Russia’s push for self-sufficiency began in 2014, but import substitution for high-tech items produced meager results. The country continues to be highly reliant on foreign technology. According to the United Nations Comtrade database, in 2020 Russia imported around $400 million worth of semiconductor devices and roughly $1.25 billion worth of electronic integrated circuits. As a result, diversification of suppliers became the key strategy. In 2018, China, Taiwan, and Malaysia became crucial suppliers of electronic components previously procured from NATO states (Germany, Italy, and France). The three Asian countries were also Russia’s leading suppliers of integrated circuits, diodes, transistors, resistors, and capacitors.

Moscow’s attempts to kickstart homegrown production and manufacturing of semiconductors and electronic components came belatedly. In January 2020, the government approved a “Development Strategy for the Electronics Industry” through 2030. It aimed to create a competitive industry based on the development of scientific, technical, and human resources; optimization and technical upgrading of production facilities; and the creation and development of new industrial technologies. The strategy aimed to increase the share of Russian-made electronic products on the domestic market (in terms of revenues) to 59 percent.

In October 2021, Russia’s Ministry of Industry and Trade announced that it will spend 1.2 billion roubles to build up the domestic semiconductors industry, with the launch scheduled for 2026. The scale of Russian state support paled in comparison with what other countries are investing in the industry: Since 2021, the American semiconductor industry has announced nearly $80 billion in new investments through 2025, and Congress is poised to pass $52 billion in incentives to support domestic manufacturing of chips in the United States. The Russian strategy acknowledged that the development of the industry was closely linked to the growth of the Russian economy and its potential to attract foreign investment and technologies.

Unsurprisingly, the late start on import substitution efforts, modest state support, and lack of qualified specialists did not add up to any meaningful results. Baikal Electronics and the Moscow Center for SPARC Technologies (MCST) are the only two Russian manufacturers of domestic processors, which are meant to become viable alternatives to two American companies, Intel and AMD. However, Baikal and MCST rely heavily on Western architecture, imported components, and foreign manufacturers. Both have been placed on the U.S. Department of Commerce’s Entity List, barring them from receiving any U.S. technology. Due to technical limitations and the complexity of the process, the production of Russian processors was until recently outsourced to Taiwan. Russian analogues also lag in performance — they are too energy-intensive and are only capable of performing easy tasks. Russia’s largest bank Sberbank tested MCST’s Elbrus-based servers, but ruled them out due to their technical inadequacy.

The country’s leading chipmaker, the Mikron Group, is similarly dependent on foreign components and manufacturers. To illustrate the level of Russia’s technological backwardness in this area: Mikron has mastered the local production of semiconductors with 180-nanometer circuitries and 90-nanometer circuitries, but not for mass production, while Taiwan’s TSMC is embarking on the production of semiconductors of 2 nanometers. Nevertheless, the Mikron Group sells products such as power management chips, radio frequency identification chips, and bank card microcontrollers. Since the global pandemic, Mikron has been experiencing difficulties with the supply of materials. The latest sanctions aggravated the situation, as the company lost access to foreign equipment.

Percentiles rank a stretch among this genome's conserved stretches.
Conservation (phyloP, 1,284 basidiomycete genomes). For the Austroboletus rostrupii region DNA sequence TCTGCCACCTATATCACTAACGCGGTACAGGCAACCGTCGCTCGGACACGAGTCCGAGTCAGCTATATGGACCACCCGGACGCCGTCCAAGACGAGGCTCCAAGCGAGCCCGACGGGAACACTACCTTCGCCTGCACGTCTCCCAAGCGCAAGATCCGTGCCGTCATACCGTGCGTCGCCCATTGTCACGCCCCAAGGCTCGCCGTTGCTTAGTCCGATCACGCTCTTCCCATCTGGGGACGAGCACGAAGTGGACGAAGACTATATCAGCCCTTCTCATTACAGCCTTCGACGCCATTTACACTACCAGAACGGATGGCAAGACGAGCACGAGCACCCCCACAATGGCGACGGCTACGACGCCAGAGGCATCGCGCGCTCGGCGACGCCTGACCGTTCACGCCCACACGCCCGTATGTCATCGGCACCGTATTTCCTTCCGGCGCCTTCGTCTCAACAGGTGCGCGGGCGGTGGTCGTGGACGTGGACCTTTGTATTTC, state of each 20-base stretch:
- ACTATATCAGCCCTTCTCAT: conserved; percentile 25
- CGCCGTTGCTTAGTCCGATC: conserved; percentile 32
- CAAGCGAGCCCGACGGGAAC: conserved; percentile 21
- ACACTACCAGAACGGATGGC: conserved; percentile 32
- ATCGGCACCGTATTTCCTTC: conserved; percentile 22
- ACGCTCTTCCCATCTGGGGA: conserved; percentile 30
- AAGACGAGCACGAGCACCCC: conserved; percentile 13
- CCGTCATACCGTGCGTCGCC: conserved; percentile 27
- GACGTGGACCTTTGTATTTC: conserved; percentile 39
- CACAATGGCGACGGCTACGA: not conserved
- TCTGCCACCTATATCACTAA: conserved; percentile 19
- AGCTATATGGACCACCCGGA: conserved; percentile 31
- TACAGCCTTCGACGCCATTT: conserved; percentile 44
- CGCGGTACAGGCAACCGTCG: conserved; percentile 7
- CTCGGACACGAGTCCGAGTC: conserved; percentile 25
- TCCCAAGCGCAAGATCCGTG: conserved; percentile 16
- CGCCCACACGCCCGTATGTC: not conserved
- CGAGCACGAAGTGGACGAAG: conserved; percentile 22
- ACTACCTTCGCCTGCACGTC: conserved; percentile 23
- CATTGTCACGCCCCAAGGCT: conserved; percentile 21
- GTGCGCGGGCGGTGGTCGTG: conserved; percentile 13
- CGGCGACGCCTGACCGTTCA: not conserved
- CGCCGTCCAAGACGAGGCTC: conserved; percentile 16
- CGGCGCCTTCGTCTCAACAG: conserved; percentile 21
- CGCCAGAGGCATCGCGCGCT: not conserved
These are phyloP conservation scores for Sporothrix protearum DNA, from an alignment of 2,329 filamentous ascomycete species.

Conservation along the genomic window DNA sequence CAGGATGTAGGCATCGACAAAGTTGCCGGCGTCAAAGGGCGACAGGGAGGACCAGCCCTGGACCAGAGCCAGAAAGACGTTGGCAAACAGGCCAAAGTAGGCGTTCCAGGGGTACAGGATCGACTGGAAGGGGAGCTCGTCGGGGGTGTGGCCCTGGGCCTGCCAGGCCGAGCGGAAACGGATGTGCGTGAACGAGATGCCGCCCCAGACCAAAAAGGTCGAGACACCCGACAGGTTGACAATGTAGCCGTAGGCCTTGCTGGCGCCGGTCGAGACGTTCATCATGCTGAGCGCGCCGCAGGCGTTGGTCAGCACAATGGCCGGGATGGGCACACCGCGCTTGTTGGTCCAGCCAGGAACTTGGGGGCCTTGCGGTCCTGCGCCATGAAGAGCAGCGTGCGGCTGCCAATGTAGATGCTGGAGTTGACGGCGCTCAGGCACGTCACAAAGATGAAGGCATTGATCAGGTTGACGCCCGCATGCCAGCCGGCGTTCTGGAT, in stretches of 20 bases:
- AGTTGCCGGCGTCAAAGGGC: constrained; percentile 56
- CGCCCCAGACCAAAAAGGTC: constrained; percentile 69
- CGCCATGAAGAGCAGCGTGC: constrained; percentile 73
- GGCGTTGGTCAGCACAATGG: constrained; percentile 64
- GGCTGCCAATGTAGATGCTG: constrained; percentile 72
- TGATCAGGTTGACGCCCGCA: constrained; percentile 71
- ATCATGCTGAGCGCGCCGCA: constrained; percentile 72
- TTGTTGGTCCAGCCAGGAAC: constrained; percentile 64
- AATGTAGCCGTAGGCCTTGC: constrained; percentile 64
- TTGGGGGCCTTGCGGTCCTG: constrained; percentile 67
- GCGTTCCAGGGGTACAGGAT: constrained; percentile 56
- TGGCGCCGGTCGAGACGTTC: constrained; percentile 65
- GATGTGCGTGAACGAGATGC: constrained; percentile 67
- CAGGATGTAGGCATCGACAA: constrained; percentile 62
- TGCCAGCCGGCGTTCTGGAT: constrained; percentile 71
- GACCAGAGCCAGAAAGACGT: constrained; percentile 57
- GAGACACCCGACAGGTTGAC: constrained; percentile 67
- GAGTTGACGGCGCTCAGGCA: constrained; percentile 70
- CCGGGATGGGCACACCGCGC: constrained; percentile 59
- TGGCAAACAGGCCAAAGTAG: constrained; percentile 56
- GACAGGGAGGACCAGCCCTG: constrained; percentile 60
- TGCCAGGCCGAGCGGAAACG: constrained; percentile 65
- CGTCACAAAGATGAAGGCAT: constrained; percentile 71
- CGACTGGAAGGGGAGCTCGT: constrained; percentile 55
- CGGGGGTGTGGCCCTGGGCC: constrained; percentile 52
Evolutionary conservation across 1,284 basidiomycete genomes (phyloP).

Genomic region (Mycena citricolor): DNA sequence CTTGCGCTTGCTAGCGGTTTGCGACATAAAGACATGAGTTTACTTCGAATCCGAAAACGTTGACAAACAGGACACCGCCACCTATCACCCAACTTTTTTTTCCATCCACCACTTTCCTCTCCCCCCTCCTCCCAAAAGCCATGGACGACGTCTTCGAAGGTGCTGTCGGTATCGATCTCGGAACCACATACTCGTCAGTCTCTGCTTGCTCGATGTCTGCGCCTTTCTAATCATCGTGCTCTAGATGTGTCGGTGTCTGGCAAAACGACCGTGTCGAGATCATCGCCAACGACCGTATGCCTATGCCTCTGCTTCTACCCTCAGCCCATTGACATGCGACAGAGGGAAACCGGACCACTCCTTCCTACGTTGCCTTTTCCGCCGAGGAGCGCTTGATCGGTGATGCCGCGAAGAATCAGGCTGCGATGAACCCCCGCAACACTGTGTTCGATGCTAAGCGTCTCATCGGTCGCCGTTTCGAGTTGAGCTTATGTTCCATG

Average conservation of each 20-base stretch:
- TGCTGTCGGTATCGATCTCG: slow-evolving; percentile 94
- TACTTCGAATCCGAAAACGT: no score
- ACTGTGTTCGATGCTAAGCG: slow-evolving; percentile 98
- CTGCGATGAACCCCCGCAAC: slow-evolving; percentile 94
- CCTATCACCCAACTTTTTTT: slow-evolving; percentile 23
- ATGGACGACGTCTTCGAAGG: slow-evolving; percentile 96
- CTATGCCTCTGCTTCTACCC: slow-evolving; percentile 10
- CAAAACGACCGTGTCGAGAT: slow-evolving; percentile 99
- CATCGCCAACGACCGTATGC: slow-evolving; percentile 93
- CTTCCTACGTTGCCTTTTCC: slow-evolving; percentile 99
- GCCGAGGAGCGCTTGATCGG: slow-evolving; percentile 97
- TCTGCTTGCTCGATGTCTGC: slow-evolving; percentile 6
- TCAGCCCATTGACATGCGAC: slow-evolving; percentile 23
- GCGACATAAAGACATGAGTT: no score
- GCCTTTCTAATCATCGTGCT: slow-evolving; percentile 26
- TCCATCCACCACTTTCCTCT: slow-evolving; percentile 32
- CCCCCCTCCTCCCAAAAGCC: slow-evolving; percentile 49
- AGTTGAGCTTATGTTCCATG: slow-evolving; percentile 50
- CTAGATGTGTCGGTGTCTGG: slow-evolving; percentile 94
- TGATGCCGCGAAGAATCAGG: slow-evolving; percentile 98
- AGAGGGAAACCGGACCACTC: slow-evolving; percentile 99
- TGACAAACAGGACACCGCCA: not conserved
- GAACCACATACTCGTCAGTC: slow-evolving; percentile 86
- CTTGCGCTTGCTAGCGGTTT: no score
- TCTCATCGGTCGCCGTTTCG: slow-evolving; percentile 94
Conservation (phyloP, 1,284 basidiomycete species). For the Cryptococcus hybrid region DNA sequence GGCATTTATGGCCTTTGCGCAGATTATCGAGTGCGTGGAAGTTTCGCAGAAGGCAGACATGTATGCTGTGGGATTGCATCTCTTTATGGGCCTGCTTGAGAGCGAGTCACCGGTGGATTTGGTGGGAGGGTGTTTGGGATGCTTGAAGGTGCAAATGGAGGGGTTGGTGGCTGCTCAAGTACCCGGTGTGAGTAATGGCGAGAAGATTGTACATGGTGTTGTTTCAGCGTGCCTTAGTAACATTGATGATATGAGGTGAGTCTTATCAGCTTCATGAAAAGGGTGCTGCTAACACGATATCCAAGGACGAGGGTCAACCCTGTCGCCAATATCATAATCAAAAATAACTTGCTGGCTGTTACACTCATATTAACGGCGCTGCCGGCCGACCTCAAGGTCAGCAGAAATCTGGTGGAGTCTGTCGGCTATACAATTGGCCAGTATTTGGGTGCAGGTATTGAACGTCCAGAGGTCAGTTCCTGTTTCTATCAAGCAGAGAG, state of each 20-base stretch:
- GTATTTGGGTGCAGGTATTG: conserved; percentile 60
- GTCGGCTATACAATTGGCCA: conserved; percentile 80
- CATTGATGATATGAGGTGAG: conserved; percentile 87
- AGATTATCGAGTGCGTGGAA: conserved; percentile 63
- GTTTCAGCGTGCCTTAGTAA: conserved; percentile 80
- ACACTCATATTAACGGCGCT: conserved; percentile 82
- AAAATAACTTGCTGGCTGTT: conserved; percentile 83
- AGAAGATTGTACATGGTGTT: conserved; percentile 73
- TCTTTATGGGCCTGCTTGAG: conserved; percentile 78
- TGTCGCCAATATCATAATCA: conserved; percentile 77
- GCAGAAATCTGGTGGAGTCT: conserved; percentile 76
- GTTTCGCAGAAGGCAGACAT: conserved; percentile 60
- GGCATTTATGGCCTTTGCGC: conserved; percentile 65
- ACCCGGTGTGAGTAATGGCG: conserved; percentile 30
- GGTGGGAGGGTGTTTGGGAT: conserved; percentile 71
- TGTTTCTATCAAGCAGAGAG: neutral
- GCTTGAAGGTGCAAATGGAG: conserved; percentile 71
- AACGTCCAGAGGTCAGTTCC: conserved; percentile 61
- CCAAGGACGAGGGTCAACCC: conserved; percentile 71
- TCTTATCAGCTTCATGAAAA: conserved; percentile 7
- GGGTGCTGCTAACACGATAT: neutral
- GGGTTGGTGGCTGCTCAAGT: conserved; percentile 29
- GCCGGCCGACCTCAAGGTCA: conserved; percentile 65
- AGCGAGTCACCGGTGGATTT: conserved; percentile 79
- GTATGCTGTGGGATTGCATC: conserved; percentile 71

In March 2022, the European Union included the Russian manufacturers on the E.U. sanctions list, prohibiting European companies from exporting any listed dual-use item or providing any related technical or financial assistance to Baikal Electronics and MCST. The United Kingdom followed up with similar restrictions, by adding Mikron, Baikal Electronics, and MCST to its own list. The U.K. ban will effectively halt the production of new processors, as the Russian manufacturers relied on the architecture from the British-based chip designer Arm for production licenses. In addition to these entity-specific listings, the export controls applied on a national basis by all participating economies will have a further impact on the Russian tech sector’s ability to procure chips and other critical components. For example, in April, the E.U. sanctions were expanded to target exports important for strategic sectors, such as advanced semiconductors and sensitive machinery, to degrade Russia’s technological base and industrial capacity.

The only Russian attempt to launch a factory capable of producing semiconductors failed: Angstrem-T, which specialized in semiconductors and chips, went bankrupt after being targeted by the U.S. Department of Commerce in 2018.

Russia’s Quest for Self-Sufficiency Under Sanctions Pressure

For the Kremlin, the sweeping export controls have been a pretext to double down on the “securitization” of its economy. Acknowledging the impact of the measures, Vladimir Putin expressed the need for deep structural changes to the Russian economy. After February 2022, it became clear that the Russian industry for chips and semiconductors would have to be created from scratch, cutting out any dependency on foreign manufacturers.